Charting I am still a little slow, but I guess that will come with time. Meds I have to relearn and read up on them on my days off. I'm always scared to give blood pressure meds and diuretic, when their b/p seems low to me. I usually ask several times before giving it. I can't really judge when to give or to hold.
  11. by   _firefly
    Like any job, you will see that your med surg job is very redundant with only so many things to learn. At first it is all new but shortly it becomes almost automatic.

    For meds, you will see the same 30 or so ordered all the time. There are tricks to help. Look online for 'tricks to remembering drugs' or similar. Look up the ones you see on orders. Have a drug book or app handy or use the one on your work computer if unfamiliar. I was open with patients if a new strang drug was added and just ask them if they knew why they were taking it. Then of course I'd also look it up. Just because it is ordered doesn't guarantee it is appropriate.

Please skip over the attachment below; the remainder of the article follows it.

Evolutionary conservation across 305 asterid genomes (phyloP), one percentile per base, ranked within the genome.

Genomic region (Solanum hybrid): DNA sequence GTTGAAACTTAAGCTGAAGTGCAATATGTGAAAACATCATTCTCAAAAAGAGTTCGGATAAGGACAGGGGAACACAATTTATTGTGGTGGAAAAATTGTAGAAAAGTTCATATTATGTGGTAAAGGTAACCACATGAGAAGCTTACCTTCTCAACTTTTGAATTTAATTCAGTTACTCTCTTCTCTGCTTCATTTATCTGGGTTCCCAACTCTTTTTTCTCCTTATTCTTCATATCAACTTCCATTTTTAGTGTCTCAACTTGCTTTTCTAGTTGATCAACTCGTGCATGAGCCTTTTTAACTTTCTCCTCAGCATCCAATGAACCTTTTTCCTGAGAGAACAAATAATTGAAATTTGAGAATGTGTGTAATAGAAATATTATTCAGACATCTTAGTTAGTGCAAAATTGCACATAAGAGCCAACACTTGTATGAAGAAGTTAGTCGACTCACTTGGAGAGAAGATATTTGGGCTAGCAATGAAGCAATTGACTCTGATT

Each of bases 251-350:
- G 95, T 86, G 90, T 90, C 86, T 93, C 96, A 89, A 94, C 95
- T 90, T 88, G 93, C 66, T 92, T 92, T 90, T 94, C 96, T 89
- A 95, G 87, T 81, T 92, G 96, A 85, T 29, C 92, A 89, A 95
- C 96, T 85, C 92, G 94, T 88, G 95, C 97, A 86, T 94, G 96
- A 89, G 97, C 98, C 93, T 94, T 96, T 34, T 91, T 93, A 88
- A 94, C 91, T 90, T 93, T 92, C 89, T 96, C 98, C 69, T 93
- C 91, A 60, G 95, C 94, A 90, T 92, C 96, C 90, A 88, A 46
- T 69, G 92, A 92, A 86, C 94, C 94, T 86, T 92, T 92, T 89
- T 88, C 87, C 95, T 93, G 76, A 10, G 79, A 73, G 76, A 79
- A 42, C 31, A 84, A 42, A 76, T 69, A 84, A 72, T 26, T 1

Sometimes docs chart what drugs are being ordered for what diagnoses. Or call and ask or ask another nurse. I think there has to be a culture of helping each other out on the floor because otherwise it is the patient who pays.

    As for parameters of when to give or hold meds, these should be added to the order by the doc. If not it is really just nurses judgement. All you really need to know on BP is what is general ranges for starters. Systolic 120 normal. Systolic below 100 is a concern. Systolic above 140 (particularly above 160) is also a concern. Stroke patients or head trauma often need to maintain elevated bps. That's kind of it. Too high, you ask if the doc wants to add bp meds, too low you hold bp meds and consider to call for an order to bolus the pt with fluids. Don't take patients with very low bps walking or discharge them home on foot as they may pass out.